Compare Anyway

class PureValue 
{
public:
  int compare(PureValue const &) const;
  // rest of interfaces
};

inline bool operator == 
  (PureValue lhs, PureValue rhs)
{
  return lhs.compare(rhs) ? false : true;
}

Note the differences between this and the unique object case. I have removed the use of volatile because I can no longer get that for free (if I need a volatile case I will need to provide that as a separate function. Actually this seems unlikely.)

When deciding on the low-level design of PureValue you will need to decide whether you are going to pass it around by value or by reference. Only the class designer can know which is better suited to the type being implemented. Of course the way C++ works makes this purely a decision for the class designer. You may think that pass by (const) reference will normally be the way to go but I think this is less obvious than sometimes imagined. Even with the const qualification pass by reference inhibits many desirable optimisations and in the case of multi-threaded code pass by reference has some bad implications. Suppose that some other thread has access to that variable (as a class designer you do not know this will not happen) even though you passed by const & the object might be changed by another thread. Much safer to pass by value and write a copy constructor that locks the instance during copying. (This is another entry point for the thoughtful reader to contribute an article).

Once I decide that I will pass the right-hand operand by value, symmetry suggests that I should handle the left-hand operand the same way. That more or less requires a non-member operator==(). However note that there is no cause for using friend. The compare() member function seems a much better way to go. It is useful for other things as well. Exactly how you implement PureValue::compare() will depend on the details of PureValue. However I think the const & parameter is probably correct this time. The other parameter (this) is being passed as a pointer and you have no choice. If you intend calling PureValue::compare() direct from code that needs to be thread safe you will need to take suitable action at the call site.

What about inlining operator==()? Well why do you think I chose not to? And what happened to the exception specifications? I didn't just get lazy. Think about it.

Only Compare Base Objects

Suppose that we want to prevent comparisons between base instances and derived instances and we want to 'force' derived classes to do their own work. Now we need a utility to detect breaches of this design constraint. Ideally we would like to detect this problem at compile time. To be honest, I cannot think of any way to do that (cue for another contribution☺). However, the following will manage it at runtime:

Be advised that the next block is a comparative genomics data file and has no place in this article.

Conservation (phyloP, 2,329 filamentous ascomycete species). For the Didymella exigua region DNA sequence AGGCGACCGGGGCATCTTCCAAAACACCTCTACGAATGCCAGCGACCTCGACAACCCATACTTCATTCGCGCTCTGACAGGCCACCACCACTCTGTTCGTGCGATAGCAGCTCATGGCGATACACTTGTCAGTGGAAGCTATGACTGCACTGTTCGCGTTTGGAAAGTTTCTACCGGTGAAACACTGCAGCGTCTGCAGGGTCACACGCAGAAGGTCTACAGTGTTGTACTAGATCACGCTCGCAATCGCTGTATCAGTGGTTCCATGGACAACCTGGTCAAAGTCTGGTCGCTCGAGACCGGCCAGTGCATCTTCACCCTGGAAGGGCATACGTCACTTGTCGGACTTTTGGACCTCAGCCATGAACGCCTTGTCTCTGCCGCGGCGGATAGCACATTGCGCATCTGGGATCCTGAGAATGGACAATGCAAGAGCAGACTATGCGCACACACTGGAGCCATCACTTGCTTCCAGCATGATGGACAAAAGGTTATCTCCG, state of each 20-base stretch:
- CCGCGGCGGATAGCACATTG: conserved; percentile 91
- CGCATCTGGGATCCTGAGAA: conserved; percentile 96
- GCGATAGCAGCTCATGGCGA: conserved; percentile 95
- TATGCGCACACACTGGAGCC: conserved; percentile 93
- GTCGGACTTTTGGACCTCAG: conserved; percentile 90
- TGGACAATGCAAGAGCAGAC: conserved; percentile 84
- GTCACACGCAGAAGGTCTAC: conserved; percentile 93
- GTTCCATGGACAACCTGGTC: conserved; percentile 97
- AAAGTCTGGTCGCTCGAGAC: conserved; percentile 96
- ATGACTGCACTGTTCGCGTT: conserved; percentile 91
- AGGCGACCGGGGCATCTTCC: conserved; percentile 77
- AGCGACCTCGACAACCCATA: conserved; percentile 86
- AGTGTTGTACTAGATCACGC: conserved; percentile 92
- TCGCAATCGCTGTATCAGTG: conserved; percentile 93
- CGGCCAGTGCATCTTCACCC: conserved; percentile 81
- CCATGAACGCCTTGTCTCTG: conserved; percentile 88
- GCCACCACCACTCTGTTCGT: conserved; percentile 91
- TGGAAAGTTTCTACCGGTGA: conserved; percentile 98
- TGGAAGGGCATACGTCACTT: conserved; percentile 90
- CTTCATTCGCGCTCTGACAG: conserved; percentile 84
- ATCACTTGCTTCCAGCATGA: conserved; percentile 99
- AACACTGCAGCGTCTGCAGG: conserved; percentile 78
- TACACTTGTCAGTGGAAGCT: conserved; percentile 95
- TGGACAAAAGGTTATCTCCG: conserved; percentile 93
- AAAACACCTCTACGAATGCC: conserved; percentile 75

class NoDerive 
{
public:
  bool notDerived() const;
  int compare(NoDerive const &) const;
  // rest of interfaces
};

bool NoDerive::notDerived() const 
{
return typeid(*this) == typeid(NoDerive);
}

int NoDerive::compare
  (NoDerive const & rhs) const
{
  if (!(notDerived() && 
     rhs.notDerived()))
     throw IllegalComparison();
  // normal code
}

bool operator==
  (NoDerive const & lhs, 
   NoDerive const  & rhs) 
{
  return lhs.compare(rhs) ? false : true;
}

The NoDerive::notDerived() member function relies on being able to determine the dynamic type of the instance. For this reason all parameters must be passed by (const) reference or as pointers. If it matters this means that the normal code in NoDerive::compare() will need to lock the parameters while they are being accessed. It might be worth considering starting the code by copying the parameters to local variables. By the way you should not get into the habit of thinking that multi-threaded code will be run on a single processor. There are many things that would be safe under such a condition that become disastrous when using multiple processors (something that will become increasingly common in future years).

Comparison of Instances of Polymorphic Types

Again we must consider what we want. Think about Chess pieces. These are a fairly good example of a simple polymorphic type (actually we have an interesting complication because pawns can promote, but we will leave that for another article in a different context). Each Chess piece has its own properties. Some of those are fixed by its fundamental type (legal moves, colour etc) other things vary during a game (position, value to the player - captured pieces have no value, rooks on open files have enhanced value - etc.) Because each side has pairs of rooks, knights etc. we can reasonable ask two questions:

  • Are two pieces the same type?

  • Do they belong to the same side?